Rahm Emanuel has officially left the White House and entered the Chicago mayoral race, a move that was expected for nearly a month before it happened.
Emanuel is garnering more media attention than anyone else at this point, both on a national scale and in Chicago, and he's perceived by many to be the heaviest of heavyweights in a largely undefined field. Given that some of the strongest candidates have not officially announced they are running, Emanuel's official entry into the race could very well scare some of them off and narrow the field. Congressman Luis Gutierrez, for instance, could significantly impact the race by garnering a big chunk of the Hispanic vote, but will Emanuel's entry dissuade him from actually running? Attorney General Lisa Madigan would enter as a serious contender, but Rahm's presence makes her entry even less likely than it already was.
- A crowded field. There are more than 30 potential candidates in this race, ally vying for the same prize, complicating any run at key blocs of support. A handful of contenders have the chance to play significant roles in the contest.
- Racial politics. "This is an election that's obviously ripe for candidates from at least the two major minorities, the African American and Hispanic communities, and that's going to be an issue," said Prof. Alan Gitelson of Loyola University in Chicago. If Chicago's growing Hispanic community unites around a candidate (for instance Rep. Luis Gutierrez or City Clerk Miguel Del Valle), that could pose a challenge. Mitigating this factor: Mayor Daley succeeded in reaching out to African American and Hispanic communities during his tenure, so it's not as if minority communities will vote in discrete blocs, against a candidate favored by the Irish, Daley-machine political figures in the city.
- He's an outsider. Not really, but an outsider perception could weigh against Emanuel in this race. Not only is he a national political figure who has served in Washington, D.C. for years, most recently in the White House, but he
spent his time in Congress representing Evanston,comes from the upper-middle-class/wealthy suburbs on Chicago's North Side. You have to take the purple line to get there. It won't help Emanuel win votes from other areas in the city.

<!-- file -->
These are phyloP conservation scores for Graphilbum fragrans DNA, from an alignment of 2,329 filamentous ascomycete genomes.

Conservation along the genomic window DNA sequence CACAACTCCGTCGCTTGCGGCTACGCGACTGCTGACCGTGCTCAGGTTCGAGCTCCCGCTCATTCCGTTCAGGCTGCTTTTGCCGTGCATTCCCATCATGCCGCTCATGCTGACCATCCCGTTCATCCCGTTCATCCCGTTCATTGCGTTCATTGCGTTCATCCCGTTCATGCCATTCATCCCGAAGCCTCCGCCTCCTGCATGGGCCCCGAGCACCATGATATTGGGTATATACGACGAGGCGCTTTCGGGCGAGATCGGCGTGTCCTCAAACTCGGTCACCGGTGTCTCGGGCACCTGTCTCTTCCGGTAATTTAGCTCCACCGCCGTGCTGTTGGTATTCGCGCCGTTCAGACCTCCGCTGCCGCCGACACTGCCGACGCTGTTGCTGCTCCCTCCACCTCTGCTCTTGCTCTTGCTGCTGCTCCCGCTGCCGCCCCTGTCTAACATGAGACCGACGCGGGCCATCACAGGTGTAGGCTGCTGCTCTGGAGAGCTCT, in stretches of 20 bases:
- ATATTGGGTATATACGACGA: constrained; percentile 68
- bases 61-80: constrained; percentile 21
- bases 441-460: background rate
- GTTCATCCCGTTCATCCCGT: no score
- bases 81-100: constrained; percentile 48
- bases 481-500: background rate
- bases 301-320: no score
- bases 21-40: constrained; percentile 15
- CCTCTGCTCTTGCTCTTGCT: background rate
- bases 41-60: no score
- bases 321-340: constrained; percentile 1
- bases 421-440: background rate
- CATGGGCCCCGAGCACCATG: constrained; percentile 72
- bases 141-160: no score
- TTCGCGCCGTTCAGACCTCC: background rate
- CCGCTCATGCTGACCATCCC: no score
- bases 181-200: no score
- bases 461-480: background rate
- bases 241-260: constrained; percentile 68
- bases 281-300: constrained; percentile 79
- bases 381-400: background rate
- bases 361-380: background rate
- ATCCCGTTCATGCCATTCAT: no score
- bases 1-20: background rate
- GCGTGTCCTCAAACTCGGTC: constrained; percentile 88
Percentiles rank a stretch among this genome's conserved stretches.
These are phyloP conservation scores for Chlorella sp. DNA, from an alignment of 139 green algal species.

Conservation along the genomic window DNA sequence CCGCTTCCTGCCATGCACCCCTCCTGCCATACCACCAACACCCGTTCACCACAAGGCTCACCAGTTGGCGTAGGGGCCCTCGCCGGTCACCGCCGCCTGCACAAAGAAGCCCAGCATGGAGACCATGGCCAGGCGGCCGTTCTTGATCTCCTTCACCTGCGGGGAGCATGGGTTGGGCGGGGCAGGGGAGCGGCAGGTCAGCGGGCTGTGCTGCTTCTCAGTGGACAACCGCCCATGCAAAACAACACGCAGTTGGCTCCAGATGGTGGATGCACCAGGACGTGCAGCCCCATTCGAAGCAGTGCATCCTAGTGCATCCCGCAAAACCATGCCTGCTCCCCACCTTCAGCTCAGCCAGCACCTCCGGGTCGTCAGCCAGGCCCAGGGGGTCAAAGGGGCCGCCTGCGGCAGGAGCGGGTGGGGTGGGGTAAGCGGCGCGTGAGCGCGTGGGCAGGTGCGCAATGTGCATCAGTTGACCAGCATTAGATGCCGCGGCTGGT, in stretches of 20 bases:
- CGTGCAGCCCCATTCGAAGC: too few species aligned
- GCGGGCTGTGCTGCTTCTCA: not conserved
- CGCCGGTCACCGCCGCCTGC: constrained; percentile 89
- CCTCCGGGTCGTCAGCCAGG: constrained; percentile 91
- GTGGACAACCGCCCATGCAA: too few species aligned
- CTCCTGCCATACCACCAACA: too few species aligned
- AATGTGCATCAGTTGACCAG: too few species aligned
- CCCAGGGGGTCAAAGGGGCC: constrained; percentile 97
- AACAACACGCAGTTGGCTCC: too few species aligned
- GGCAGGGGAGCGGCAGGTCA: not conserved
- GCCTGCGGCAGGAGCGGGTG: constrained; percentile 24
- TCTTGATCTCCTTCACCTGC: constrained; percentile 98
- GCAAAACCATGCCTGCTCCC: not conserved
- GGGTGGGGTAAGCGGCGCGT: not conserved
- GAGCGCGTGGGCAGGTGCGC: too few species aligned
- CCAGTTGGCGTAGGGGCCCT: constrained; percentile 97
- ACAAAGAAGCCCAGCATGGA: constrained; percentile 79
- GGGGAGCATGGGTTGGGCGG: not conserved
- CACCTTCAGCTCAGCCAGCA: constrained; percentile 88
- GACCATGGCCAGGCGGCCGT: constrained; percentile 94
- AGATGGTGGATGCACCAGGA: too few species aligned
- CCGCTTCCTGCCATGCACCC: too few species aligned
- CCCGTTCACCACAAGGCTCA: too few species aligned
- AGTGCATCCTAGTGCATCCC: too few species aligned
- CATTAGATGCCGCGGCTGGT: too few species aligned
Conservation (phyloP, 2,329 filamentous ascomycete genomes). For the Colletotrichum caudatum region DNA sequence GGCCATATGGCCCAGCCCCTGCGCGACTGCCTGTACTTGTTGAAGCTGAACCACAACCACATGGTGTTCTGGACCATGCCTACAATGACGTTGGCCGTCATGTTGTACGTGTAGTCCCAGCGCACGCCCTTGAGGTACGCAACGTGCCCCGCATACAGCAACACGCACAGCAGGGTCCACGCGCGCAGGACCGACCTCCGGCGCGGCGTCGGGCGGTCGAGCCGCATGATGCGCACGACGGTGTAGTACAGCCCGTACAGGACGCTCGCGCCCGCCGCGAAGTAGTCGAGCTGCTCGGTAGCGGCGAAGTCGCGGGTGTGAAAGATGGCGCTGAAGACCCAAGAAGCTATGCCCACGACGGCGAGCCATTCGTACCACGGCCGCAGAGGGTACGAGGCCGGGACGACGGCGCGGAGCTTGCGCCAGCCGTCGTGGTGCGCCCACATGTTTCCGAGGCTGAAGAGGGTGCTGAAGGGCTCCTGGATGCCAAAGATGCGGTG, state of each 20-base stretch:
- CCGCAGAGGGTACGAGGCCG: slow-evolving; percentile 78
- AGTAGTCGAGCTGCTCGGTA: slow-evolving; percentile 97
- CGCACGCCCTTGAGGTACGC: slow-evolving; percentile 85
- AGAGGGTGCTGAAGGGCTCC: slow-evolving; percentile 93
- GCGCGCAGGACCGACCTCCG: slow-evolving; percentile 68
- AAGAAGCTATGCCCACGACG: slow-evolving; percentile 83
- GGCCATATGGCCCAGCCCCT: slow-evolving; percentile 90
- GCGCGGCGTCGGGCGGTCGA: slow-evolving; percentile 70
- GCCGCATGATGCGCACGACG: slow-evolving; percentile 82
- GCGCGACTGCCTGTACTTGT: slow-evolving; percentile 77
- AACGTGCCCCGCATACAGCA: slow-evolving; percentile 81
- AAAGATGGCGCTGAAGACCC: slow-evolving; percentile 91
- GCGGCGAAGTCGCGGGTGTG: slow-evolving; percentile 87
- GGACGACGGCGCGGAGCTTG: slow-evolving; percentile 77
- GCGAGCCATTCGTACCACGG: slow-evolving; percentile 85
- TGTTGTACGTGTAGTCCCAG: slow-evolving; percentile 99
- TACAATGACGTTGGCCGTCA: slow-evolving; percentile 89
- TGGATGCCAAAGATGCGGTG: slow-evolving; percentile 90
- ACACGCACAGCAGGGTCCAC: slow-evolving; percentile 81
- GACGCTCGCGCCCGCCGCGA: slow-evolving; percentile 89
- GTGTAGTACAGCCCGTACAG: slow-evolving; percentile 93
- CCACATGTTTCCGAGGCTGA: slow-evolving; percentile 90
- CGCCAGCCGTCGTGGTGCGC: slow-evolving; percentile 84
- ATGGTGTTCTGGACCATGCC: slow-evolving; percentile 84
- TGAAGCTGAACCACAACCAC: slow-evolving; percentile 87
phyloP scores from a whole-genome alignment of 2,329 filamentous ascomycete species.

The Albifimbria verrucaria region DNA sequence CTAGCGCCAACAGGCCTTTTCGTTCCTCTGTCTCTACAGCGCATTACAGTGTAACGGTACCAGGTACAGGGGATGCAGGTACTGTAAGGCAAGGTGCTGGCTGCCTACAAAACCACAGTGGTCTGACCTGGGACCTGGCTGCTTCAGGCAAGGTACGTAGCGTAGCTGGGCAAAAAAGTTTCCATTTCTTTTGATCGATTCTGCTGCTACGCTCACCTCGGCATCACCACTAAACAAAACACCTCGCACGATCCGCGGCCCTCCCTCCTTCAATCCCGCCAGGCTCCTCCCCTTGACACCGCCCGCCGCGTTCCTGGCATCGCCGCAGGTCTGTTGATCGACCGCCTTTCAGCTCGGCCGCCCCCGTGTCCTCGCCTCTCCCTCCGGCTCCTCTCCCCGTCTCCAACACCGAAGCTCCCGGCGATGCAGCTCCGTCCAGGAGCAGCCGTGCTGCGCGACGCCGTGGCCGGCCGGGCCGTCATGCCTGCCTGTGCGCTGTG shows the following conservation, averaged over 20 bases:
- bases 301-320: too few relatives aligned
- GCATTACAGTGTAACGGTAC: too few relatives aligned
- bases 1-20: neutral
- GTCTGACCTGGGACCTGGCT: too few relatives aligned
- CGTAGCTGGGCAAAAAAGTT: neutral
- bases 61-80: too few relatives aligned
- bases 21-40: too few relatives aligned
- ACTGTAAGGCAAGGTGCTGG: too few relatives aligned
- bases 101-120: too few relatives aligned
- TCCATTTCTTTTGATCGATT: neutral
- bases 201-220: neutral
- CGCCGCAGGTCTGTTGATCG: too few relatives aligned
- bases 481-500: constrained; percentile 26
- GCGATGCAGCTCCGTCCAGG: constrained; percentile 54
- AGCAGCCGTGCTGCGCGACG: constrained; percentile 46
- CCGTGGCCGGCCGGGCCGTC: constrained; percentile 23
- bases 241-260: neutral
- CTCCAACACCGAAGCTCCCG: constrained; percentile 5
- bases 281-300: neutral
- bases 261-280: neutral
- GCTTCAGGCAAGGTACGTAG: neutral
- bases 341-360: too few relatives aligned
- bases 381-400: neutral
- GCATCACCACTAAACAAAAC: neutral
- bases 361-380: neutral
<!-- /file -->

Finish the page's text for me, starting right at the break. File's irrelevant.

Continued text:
- Progressives will campaign against him. Liberals based in Washington, D.C. relish their bitter distaste for Rahm, and he can expect to see some opposition from national groups, basically out of spite. The Progressive Change Campaign Committee has already sent e-mails to its members opposing Rahm's mayoral bid, and PCCC leader Adam Green indicated that the group will seek to rally it's 20,000+ supporters in Illinois against Rahm. Progressives have been vague about whether they're actually willing to spend money to oppose him in his hometown. Some progressives in Chicago aren't too fond of him, either, and there's an "anybody but Rahm" sense among them, according to one Chicago strategist. The city's main progressive political institution, the Independent Voters of Illinois Independent Precinct Organization, may mobilize against him, and there are a few thousand Democracy for America members in the city who will likely oppose him as well. The question is whether they will pick a single candidate to support.
- He needs foot soldiers. Rahm doesn't enter this race with as solid a volunteer base as some of the candidates who have been living in Chicago and working, for months, to build support for their mayoral campaigns. This may not actually be a problem for Rahm, however. How will he get the foot soldiers he needs to turn out votes on election day? "He'll probably buy them," one observer remarked.
- Signatures. Rahm will need to accrue 12,500 valid signatures by November 22. Since many signatures will undoubtedly be ruled invalid, he'll need between 25,000 and 30,000 signatures total. It doesn't seem like this would be a problem for Emanuel in particular, but insiders I talked to acknowledged that signatures will be a challenge for every candidate. It also means Emanuel will need to activate a volunteer network quickly to get them all collected in the next month. Other candidates have been collecting signatures for some time; Emanuel hasn't.
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